Now that the dust has settled after Christmas and the New Year has begun, it feels as though our lives are back to normal again.
It was wonderful having all our family around on Christmas Day. Because of the hot weather, Christmas lunch for us was a variation on the traditional Christmas meal. We had cold a cold ham and turkey salad followed by berries, fruit and cream. We did, however, make some room for the traditional plum pudding with brandy sauce and cream. (I’m also loving the beautiful juicy stone fruit – peaches, nectarines and apricots) that at this time of year, we can buy from a local orchard).
On the day after Christmas, Boxing Day, all my extended family met up at my brother (Colin’s) place for a barbecue. We had around 28 people there, including seven children under the age of ten.
David and Yuki travelled all the way over from Perth with little Orin who is eleven months old. He coped well with the travel as well as the three hour time difference between his home and here. It was a joy to have him crawling around the kitchen floor and getting into everything, even though it was a test, at times, not to trip over him. He seems to only have just a few words – mum mum mum, and dadda, but his favourite word is “Ahdaa’ but none of us have any idea what it means. With his Japanese mother, he sure has a well regulated and organised life! One night, he did get to have a unique experience in having a bath with his little second cousin, Brodie, when he and my niece Erin popped in for dinner one night. Jill can’t see any family resemblance at all and Erin thinks that they look like chalk and cheese!
Cathy’s oldest girl Audrey, is now eight and is becoming quite the young lady. She played a great ‘fill-in mother’ for Orin while he was visiting. On one day in the New Year, she had a full day with Grandy sewing and making clothes for her teddy bear. I didn’t know that eight year olds could concentrate that hard for so long!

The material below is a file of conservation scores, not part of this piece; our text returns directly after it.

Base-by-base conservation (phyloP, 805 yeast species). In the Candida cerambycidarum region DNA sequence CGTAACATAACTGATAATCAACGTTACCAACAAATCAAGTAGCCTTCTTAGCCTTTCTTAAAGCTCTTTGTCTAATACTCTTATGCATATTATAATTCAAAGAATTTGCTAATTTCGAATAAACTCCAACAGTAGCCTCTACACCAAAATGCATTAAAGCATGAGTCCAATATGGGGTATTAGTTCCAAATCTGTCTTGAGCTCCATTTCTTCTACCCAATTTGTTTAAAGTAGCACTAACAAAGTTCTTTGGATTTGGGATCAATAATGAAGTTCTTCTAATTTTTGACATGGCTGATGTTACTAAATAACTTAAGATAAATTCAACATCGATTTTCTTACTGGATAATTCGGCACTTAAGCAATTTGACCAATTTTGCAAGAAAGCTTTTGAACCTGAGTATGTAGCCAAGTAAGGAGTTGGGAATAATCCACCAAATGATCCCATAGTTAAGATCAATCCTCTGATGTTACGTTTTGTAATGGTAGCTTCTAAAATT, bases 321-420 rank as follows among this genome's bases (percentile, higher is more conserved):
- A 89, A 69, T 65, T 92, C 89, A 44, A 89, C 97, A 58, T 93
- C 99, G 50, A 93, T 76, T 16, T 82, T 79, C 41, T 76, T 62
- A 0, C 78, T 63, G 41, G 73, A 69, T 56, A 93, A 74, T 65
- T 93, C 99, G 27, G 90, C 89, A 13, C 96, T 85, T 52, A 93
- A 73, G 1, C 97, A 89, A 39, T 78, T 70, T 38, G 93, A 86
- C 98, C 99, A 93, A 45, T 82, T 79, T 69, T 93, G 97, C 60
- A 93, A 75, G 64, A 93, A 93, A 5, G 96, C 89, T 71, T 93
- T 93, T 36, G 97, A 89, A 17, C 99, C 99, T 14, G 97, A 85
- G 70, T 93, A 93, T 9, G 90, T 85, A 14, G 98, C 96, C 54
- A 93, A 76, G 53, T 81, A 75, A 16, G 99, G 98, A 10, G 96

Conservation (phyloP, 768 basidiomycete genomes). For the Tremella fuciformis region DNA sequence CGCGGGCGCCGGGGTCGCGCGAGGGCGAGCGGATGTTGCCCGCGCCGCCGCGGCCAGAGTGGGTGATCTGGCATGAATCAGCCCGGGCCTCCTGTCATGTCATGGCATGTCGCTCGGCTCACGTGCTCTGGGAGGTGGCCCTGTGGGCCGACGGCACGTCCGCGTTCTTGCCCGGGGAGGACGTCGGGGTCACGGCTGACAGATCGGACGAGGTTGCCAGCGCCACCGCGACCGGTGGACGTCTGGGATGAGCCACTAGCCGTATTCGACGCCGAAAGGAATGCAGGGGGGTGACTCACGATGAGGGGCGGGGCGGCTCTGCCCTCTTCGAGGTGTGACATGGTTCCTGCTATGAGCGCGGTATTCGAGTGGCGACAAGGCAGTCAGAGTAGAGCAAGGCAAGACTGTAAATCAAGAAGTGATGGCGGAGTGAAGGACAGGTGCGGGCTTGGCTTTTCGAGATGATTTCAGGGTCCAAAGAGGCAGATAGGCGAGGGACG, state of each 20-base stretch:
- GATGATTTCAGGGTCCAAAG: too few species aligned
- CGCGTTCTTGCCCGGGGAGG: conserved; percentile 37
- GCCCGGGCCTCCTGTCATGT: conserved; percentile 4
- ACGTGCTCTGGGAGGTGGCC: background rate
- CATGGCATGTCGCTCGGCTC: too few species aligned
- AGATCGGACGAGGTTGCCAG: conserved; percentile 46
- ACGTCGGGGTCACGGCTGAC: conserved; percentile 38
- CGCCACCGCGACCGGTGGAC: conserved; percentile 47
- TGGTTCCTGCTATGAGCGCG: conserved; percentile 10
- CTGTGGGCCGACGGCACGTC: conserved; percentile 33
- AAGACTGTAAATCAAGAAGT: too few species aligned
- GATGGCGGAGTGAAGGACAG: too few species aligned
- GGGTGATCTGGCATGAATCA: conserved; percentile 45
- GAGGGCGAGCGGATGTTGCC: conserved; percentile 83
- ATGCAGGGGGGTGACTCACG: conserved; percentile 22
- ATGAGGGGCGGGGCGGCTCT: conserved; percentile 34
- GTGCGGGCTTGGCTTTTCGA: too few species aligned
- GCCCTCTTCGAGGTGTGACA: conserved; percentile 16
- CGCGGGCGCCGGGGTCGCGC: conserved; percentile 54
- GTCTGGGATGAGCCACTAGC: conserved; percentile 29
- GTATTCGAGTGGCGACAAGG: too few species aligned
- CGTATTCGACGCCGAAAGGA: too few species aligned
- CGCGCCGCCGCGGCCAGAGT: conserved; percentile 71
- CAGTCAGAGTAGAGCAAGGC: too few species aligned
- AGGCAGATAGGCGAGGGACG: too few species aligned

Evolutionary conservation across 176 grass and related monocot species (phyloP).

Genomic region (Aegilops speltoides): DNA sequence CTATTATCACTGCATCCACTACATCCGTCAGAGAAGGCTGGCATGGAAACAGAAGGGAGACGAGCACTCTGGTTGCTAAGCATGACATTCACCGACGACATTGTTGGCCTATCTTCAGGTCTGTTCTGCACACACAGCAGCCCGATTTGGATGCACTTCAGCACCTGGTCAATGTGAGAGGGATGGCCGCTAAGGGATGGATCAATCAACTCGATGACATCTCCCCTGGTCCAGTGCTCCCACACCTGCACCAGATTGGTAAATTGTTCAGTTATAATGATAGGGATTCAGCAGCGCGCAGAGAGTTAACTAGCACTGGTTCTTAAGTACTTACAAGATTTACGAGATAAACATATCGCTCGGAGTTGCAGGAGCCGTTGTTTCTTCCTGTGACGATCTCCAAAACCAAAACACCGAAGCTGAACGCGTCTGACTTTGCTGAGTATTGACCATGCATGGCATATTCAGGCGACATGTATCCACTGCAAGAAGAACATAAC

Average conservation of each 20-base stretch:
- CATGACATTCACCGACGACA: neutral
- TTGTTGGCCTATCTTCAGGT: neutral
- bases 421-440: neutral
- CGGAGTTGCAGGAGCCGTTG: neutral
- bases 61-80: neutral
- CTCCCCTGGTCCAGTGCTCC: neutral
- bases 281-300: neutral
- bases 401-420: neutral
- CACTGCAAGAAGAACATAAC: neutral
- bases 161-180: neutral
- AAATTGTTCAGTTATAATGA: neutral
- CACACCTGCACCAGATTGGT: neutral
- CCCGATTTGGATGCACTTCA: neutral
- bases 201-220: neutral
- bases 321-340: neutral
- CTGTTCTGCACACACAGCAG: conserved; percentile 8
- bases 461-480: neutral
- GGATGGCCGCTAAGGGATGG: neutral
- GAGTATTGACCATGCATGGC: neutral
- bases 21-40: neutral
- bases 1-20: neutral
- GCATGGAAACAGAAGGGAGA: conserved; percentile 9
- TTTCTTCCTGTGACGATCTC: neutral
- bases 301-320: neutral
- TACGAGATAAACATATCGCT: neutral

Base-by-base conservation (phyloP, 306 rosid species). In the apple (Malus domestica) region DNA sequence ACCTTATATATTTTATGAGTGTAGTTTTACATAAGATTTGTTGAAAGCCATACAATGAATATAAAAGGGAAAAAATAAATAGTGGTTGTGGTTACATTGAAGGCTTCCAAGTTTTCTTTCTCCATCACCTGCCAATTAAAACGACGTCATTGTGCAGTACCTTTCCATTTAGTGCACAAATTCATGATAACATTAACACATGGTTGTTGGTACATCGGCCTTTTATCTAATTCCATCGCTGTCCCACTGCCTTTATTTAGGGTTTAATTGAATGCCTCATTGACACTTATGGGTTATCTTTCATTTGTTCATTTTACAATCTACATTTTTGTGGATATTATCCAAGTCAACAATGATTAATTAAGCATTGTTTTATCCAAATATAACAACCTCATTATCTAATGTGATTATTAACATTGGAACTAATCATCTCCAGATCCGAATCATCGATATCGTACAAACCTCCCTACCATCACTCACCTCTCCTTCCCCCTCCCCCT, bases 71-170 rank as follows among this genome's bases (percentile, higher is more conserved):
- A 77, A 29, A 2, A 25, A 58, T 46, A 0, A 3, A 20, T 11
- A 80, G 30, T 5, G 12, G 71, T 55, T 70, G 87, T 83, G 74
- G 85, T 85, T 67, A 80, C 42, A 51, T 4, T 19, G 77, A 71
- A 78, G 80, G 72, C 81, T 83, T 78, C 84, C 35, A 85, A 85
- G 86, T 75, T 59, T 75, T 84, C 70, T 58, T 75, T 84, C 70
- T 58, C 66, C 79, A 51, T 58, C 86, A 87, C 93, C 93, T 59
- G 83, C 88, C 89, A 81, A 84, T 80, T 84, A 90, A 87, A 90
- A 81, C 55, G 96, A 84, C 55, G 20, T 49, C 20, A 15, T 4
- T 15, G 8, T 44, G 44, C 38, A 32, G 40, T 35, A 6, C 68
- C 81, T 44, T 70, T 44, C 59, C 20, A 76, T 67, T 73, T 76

Her little sister Violet (five years old) takes after her name knowledge-wise and can tell me the names of many of the flowers in our garden and most of the plants in my vegetable patch. She and Audrey were trying to think up a name for this spoonbill statue that Jill and I gave each other for Christmas. I suggested ‘Sylvester Spoonbill’ but they both thought that it was a pretty stupid name for the girl that they defined it was. It’s name is still undecided – perhaps just Mrs Spoonbill.
We have put a lot of time into our garden over the last few months. The landscapers finished our garden renovation project in mid November. Since then, we have planted nearly 300 plants, reconfigured our garden irrigation system and carted a lot of pine-bark mulch by wheelbarrow and spread it over the lower beds of the garden to reduce moisture loss. I think that the garden now looks fantastic and I have spent many hours just sitting on our garden seat looking at it and enjoying the sound of water running from our new water fountain. This is the first time that we have had a proper lawn. We used to have a collection of weeds, but now it is a green carpet of buffalo grass that will need very little watering and maintenance once it is fully established. I mowed it for the first time the other day, and I have to say it looks terrific when it is all even and trimmed!
The weather here has been very fickle. In many ways it is the same type of Christmas weather that I remember as a kid. A few days before Christmas the temperature was a very uncomfortable 41 C degrees. It was as hot as hell! Then it cooled down to about 20 C and we had over an inch of rain. Christmas Day was a horrible day with a hot northerly wind and a temperature of around 37 C. Bushfires wiped out a third of the little town of Wye River along the Great Ocean Road and fires to the north of Melbourne destroyed more homes. At the same time, Sydney (800 km tom our north) has had days of flooding rain. Figure that one out?